In September, Simon released his 14th solo album (plus nine Simon & Garfunkel albums and Greatest Hits packages). In The Blue Light revisits 10 songs from his vast catalogue that he felt were ”almost right, or overlooked”, and gives them a new spin that he compares to ”a new coat of paint on the walls of an old family home”.
In The Blue Light is gentle and subtle, deliberately placing as much emphasis on the words and melody as the instrumentation, which isn’t necessarily the case with the dense original albums. It’s just fine to listen to In The Blue Light as you putter around the house, but it rewards with close listening, not only because you will hear the clever song construction but also what the song selection reveals. It’s possible to hear his lively wit not just in the songs but in the performances, revealing that for Simon, this is not a collection of his confessions; this is his craft.
It is not only the dozens of Top 10 hits, the 16 Grammy Awards, or his extraordinary gift for lyrics, but how he grew as a composer through the decades, using different genres and instrumentalists from around the world. He challenged listeners unaccustomed to counterpoint, polyrhythm and immaculate musicianship. From the start, his songwriting brought obvious autobiographical refrences and disarming honesty. Bob Dylan‘s lyrics impressed, Carly Simon‘s simplified, and Leonard Cohen‘s beguiled, but like Joni Mitchell, Simon’s words laid bare his life and relationships.
Tonight, on his birthday, Simon is set to appear on Saturday Night Live (SNL). This marks his 15th appearance on SNL, either as host or musical guest. On one appearance in the late 1980s, he did a sketch with a politician who shared his name, Illinois Senator Paul Simon. On September 29, 2001, Simon made a special appearance on the first SNL to air after the 9/11 attacks. On that show, he performed The Boxer in front of the live audience of NYC firefighters and police officers.
He is one of only six artists to have won the Grammy Award for Album of the Year more than once. In 1998 he was entered in the Grammy Hall of Fame for the Simon & Garfunkel album Bridge Over Troubled Water. He received an Academy Award nomination for for the song Father And Daughter from the animated The Wild Thornberrys Movie in 2002. He is a two-time inductee into the Rock and Roll Hall of Fame; as a solo artist in 2001, and in 1990 as half of Simon & Garfunkel.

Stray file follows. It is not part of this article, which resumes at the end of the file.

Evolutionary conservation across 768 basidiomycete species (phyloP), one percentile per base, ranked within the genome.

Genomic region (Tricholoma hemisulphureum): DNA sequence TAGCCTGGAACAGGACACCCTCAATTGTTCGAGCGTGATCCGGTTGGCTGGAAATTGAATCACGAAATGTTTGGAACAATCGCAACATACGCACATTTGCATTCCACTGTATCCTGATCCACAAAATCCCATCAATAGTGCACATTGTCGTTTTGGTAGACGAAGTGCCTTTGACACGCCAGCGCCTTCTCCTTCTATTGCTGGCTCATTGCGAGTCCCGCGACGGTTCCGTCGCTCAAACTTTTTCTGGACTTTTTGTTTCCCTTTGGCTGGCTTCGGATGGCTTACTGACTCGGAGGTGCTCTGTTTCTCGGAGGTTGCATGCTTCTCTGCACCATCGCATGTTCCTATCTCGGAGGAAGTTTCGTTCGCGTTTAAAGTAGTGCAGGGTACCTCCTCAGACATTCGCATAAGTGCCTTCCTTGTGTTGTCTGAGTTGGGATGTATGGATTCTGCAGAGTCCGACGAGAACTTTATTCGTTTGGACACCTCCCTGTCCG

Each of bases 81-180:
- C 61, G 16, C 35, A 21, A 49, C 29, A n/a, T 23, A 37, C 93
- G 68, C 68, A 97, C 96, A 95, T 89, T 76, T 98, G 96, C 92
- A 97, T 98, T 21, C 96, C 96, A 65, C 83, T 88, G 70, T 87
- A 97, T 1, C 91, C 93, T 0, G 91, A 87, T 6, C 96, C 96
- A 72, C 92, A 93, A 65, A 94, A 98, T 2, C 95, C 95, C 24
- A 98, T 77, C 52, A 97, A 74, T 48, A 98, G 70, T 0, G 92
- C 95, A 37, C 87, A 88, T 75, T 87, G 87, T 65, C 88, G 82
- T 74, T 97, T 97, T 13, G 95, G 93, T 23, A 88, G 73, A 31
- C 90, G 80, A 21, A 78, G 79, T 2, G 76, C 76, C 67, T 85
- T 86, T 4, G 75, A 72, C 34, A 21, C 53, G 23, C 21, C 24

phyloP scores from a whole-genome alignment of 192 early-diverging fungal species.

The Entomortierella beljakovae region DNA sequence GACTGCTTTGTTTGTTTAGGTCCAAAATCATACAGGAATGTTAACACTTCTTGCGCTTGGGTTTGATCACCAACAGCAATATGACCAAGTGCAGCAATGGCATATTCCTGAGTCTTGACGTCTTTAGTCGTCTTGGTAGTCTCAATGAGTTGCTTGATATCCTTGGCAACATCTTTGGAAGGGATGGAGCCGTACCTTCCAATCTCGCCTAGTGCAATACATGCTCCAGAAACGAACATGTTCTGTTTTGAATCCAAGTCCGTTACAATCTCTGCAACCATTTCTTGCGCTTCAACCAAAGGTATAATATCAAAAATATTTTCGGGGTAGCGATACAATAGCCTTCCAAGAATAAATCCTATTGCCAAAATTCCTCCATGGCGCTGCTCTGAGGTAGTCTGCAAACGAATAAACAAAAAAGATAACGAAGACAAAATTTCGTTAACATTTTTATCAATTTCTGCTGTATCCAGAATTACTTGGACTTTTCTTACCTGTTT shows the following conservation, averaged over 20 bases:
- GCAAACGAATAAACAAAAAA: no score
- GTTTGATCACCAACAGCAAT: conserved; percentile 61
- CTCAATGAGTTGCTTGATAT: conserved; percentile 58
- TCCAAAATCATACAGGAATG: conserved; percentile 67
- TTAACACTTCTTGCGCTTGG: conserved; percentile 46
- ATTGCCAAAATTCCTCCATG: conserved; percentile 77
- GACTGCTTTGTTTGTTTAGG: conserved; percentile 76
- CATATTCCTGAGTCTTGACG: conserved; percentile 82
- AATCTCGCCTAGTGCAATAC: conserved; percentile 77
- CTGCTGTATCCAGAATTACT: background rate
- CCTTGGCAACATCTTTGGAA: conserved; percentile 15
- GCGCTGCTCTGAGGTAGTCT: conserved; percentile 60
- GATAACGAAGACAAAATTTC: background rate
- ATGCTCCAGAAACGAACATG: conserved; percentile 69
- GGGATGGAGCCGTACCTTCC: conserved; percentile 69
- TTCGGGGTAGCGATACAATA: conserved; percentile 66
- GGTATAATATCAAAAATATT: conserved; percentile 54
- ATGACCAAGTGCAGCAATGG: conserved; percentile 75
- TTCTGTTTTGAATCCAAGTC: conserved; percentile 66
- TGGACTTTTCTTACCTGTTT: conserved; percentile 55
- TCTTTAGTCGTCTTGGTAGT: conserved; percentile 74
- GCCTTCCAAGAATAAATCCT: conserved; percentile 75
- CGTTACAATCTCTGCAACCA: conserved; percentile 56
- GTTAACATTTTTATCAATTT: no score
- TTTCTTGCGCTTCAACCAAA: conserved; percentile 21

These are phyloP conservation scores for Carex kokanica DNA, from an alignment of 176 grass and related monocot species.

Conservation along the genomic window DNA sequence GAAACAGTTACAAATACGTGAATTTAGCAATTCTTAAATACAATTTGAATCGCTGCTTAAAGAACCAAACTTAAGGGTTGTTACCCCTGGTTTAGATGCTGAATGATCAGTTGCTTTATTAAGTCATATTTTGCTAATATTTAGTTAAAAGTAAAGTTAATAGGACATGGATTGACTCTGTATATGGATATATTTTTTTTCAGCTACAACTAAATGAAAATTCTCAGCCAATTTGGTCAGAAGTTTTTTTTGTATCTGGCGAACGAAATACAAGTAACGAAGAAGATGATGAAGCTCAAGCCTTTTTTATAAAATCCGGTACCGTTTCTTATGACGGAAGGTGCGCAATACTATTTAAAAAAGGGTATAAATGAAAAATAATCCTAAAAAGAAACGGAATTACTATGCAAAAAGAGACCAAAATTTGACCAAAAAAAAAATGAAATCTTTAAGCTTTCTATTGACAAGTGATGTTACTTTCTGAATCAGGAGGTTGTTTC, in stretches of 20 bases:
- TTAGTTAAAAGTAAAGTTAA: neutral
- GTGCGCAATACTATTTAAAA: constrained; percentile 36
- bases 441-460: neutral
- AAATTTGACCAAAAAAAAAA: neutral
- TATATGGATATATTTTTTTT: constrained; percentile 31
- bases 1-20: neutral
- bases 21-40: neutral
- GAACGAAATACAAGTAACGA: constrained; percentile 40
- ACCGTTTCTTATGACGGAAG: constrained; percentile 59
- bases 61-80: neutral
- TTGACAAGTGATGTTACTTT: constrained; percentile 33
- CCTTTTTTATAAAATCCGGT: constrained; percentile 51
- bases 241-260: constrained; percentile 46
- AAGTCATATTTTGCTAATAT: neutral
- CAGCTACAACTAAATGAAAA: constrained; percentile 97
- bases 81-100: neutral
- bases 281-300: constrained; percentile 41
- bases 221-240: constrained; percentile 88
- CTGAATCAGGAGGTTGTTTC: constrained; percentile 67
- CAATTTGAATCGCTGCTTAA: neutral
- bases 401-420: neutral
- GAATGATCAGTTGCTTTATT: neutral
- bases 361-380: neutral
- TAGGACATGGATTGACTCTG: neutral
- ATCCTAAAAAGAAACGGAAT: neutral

Rolling Stone magazine named Simon as one of the 100 Greatest Guitarists Of All-Time and one of The 100 Greatest Songwriters. He was the very first recipient of the Library Of Congress’s Gershwin Prize For Popular Song in 2007.
Many’s the time I’ve been mistaken
And many times confused
Yes, and often felt forsaken
And certainly misused
But I’m all right, I’m all right
I’m just weary to my bones
Still, you don’t expect to be
Bright and bon vivant
So far away from home, so far away from home
And I don’t know a soul who’s not been battered
I don’t have a friend who feels at ease
I don’t know a dream that’s not been shattered
or driven to its knees
But it’s all right, it’s all right
We’ve lived so well so long
Still, when I think of the road
We’re traveling on
I wonder what went wrong
I can’t help it, I wonder what went wrong
And I dreamed I was dying
And I dreamed that my soul rose unexpectedly
And looking back down at me
And I dreamed I was flying
And high up above my eyes could clearly see
The Statue of Liberty
Sailing away to sea
And I dreamed I was flying
We come on the ship they call the Mayflower
We come on the ship that sailed the moon
We come in the age’s most uncertain hour
And sing an American tune
But it’s all right, it’s all right
You can’t be forever blessed
Still, tomorrow’s going to be another working day
And I’m trying to get some rest
That’s all I’m trying to get some rest